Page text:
With the Levitt AMP grant’s focus on inclusivity and engagement, Vision Soldotna was able to curate a more diverse lineup of artists and music genres, which in turn, attracted a much broader range of people to Soldotna Creek Park. “Levitt AMP elevated the series in a way that I never could have imagined,” explains McCubbins. “Our demographic is mostly Caucasian and middle-aged. We have a small Native and Black population, yet we saw an explosion of them coming out to Levitt AMP shows and engaging with the rest of the community because we were able to hire bigger bands that represented every segment of our population.” As an example, in 2019 Levitt AMP Soldotna presented the celebrated Alaska Native band, Pamyua, “the most famous Inuit band in the world,” (Rolling StoneItalia), which they wouldn’t have been able to do without additional funds from the Levitt grant.

“It almost makes me tear up, thinking about what we’ve been able to do through the power of live music and the arts, bringing everyone together on that lawn that used to be a DOT gravel lot,” says Davis. “It’s a testament to what can be done when people have a shared vision.”

Celebrated Inuit band Pamyua performs during the 2019 Levitt AMP Soldotna Music Series

Celebrated Inuit band Pamyua performs during the 2019 Levitt AMP Soldotna Music Series

Repairing bridges, Building community

Members of the Kenaitze Indian Tribe perform during the 2019 Levitt AMP Soldotna Music Series

Members of the Kenaitze Indian Tribe perform during the 2019 Levitt AMP Soldotna Music Series

For the Pamyua show, Vision Soldotna also partnered with the Kenaitze Indian Tribe to present a Native dance performance. McCubbins explains that historically their relationship has been challenging to navigate, due to mistrust resulting from a painful history in which Native Alaskans have been marginalized, displaced and ignored. “I grew up here, went to school here, and I knew none of this history or the tragedy that took place because it wasn’t talked about,” says McCubbins. “Now, we have a platform to repair those bridges with the Kenaitze Indian Tribe and try to honor their heritage while building a community that is truly inclusive.”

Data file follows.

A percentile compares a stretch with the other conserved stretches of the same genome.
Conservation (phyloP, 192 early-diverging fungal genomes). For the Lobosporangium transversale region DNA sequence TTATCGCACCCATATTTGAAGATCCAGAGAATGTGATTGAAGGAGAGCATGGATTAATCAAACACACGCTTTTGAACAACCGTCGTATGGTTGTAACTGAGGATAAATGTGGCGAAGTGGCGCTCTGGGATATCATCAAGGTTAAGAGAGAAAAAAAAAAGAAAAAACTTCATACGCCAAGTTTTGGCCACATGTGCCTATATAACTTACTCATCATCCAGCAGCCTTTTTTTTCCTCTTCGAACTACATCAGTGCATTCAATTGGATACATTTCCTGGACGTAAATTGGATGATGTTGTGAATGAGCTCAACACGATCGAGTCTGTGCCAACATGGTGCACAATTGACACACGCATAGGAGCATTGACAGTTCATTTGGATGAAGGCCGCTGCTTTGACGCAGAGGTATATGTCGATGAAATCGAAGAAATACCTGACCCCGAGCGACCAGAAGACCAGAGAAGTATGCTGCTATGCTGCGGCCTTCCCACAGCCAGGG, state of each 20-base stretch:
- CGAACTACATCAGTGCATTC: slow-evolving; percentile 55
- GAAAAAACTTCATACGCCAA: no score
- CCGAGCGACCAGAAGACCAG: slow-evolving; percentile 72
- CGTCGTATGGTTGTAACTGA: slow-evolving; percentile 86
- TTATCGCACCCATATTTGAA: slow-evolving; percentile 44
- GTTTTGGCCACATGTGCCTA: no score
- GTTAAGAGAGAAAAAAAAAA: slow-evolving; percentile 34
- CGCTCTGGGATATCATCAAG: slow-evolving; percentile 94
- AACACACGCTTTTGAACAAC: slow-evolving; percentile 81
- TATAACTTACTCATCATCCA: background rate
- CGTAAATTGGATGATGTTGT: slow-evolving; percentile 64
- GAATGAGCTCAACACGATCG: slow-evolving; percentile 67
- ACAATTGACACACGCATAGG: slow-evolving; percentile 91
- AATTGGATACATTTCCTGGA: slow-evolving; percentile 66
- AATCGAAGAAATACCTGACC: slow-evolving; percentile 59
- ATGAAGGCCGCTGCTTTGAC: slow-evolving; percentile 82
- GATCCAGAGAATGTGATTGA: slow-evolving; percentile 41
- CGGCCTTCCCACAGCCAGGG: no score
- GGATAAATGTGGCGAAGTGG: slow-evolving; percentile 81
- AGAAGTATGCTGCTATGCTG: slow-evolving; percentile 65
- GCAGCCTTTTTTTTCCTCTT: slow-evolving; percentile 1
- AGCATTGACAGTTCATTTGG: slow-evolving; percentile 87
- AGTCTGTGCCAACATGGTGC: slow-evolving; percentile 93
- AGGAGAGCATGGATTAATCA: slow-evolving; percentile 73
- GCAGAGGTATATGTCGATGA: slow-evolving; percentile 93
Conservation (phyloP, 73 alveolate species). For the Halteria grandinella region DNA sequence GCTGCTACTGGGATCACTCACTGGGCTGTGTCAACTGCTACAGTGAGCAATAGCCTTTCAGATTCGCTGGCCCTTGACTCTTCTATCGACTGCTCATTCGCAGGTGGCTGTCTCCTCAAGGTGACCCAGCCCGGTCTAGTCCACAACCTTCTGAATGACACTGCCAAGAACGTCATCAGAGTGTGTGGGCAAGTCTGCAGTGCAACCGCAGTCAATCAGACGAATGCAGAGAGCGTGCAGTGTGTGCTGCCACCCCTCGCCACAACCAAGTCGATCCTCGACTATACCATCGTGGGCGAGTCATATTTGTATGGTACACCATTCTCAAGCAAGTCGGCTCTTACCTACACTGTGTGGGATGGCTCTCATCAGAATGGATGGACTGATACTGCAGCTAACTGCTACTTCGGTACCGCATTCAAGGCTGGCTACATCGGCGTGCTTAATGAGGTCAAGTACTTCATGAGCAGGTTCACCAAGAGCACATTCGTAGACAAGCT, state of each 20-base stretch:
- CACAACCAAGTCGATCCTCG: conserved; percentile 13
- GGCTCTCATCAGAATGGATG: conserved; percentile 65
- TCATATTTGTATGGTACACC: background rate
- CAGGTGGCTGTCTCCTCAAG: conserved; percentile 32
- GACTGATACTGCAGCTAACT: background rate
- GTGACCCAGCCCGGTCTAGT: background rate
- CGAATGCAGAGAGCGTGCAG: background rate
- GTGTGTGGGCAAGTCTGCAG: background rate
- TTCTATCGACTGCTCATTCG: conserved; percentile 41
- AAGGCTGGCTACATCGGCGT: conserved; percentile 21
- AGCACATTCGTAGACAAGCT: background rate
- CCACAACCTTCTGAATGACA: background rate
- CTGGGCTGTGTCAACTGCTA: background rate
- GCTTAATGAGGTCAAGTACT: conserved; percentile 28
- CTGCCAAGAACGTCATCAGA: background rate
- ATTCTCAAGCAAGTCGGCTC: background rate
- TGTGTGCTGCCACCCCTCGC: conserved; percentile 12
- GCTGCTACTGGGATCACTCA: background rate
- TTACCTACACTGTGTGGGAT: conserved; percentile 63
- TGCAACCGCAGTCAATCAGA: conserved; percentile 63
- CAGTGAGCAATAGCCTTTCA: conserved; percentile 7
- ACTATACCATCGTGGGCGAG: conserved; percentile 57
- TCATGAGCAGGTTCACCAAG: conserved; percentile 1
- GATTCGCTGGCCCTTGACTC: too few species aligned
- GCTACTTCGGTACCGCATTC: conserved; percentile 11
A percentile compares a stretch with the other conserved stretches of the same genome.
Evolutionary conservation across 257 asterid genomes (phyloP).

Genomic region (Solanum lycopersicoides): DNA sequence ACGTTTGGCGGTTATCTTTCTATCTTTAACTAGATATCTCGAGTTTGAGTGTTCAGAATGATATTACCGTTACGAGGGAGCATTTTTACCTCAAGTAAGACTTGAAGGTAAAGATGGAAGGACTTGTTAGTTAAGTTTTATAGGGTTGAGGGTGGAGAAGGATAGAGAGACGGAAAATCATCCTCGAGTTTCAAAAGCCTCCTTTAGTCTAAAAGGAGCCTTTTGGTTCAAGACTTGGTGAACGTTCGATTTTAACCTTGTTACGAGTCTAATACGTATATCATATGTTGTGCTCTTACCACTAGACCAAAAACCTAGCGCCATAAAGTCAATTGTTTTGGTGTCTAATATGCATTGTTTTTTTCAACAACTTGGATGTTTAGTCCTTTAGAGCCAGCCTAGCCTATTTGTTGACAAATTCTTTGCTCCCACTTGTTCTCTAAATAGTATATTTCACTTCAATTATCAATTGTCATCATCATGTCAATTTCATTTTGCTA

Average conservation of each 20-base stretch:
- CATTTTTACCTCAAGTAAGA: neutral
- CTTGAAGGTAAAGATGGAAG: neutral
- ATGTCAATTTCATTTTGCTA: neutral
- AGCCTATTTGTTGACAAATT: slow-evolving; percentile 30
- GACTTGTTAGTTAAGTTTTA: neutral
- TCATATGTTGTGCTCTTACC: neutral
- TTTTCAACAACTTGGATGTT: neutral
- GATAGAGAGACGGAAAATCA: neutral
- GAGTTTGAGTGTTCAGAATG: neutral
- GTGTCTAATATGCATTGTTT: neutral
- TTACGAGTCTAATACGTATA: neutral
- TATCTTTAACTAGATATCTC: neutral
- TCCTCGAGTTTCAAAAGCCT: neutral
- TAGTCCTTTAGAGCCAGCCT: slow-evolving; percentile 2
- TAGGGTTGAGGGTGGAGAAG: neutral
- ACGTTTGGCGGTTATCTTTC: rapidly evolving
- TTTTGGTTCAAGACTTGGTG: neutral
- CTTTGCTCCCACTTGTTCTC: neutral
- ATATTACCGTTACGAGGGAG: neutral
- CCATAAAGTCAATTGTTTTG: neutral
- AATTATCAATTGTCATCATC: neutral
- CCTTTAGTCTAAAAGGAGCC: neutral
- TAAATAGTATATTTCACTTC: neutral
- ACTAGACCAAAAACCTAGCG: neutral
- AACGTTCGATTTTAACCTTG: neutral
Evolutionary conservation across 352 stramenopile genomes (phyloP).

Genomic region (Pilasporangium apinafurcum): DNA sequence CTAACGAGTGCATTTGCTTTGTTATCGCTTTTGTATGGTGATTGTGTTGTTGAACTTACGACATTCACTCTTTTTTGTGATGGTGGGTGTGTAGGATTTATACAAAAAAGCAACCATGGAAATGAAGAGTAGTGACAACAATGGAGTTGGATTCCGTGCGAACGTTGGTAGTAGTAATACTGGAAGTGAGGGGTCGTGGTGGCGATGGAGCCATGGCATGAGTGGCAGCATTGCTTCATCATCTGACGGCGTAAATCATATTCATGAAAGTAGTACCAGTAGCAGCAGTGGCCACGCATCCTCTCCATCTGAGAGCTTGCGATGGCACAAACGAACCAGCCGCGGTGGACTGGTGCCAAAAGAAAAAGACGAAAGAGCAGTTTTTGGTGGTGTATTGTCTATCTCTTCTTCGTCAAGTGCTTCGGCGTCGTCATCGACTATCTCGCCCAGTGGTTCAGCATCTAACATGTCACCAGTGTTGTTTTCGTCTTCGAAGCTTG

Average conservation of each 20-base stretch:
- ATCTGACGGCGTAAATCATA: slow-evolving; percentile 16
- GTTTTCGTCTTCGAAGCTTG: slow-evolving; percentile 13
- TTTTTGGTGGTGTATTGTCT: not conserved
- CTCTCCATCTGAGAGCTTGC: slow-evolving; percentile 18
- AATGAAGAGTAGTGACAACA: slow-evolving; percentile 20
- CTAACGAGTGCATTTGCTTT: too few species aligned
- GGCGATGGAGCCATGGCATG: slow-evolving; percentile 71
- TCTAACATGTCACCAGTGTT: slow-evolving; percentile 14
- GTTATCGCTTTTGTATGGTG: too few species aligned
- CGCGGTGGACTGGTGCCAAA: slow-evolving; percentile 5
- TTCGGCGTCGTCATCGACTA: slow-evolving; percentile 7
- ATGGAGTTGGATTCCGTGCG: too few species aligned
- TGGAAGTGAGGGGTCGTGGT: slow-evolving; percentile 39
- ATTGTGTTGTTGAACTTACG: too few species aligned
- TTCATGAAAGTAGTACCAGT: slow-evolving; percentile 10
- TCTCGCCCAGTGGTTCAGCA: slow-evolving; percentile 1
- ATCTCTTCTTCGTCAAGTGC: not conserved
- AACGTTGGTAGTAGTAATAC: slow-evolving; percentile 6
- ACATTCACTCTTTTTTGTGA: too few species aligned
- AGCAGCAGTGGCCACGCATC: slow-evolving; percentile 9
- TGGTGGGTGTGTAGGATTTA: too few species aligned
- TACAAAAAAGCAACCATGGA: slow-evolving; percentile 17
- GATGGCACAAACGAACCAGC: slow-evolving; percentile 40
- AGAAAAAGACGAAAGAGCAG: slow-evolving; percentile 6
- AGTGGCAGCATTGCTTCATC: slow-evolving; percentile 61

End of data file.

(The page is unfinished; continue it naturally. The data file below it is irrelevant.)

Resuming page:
A record number of Native Alaskans came out to the Pamyua show. And in the weeks that followed, McCubbins noticed their continued presence at Levitt AMP shows. “We were able to create that welcoming environment, and it was just beautiful.”

The Levitt AMP grant also helped nurture the local artist community, motivating musicians who normally perform covers to compose original songs. This past year, two local Kenai Peninsula bands began writing their own material so they could be considered for the Levitt AMP Soldotna Music Series. “Levitt AMP has become an incentive for artists to create their own original music,” says Davis. “When you are in a community of incredible musicians who perform almost exclusively covers, this is an amazing development.”

A shift in approach during COVID-19
Having made tremendous impact during 2019, Vision Soldotna won a Levitt AMP Grant for the second year in a row in 2020. “The community was so pumped, and they kept asking ‘When is our series returning?’” says Davis.  So it came as a disappointment to many when Vision Soldotna announced in early May that it was cancelling the 2020 Levitt AMP Soldotna Music Series due to COVID-19. Initially, the nonprofit had hoped to keep the music playing by focusing on local artists, however public safety guidelines prompted Davis and McCubbins to shift their approach in the midst of ongoing uncertainty.

During the past few months, Vision Soldotna has focused on helping local businesses find where they can apply for relief grants, as well as directing attention to cultural events that are still open and need support, including Wednesday Market. They’ve also been sharing resources with musicians and connecting them to performance opportunities that are still available. Currently, Vision Soldotna is in the early stages of planning an arts event that will safely bring the community together later this summer as part of a Levitt AMP Bridge Grant, so stay tuned!

In the meantime, be sure to tune in for tonight’s free virtual show featuring Blackwater Railroad Company at 8pm EDT/5pm PDT, at!


Members of Blackwater Railroad Company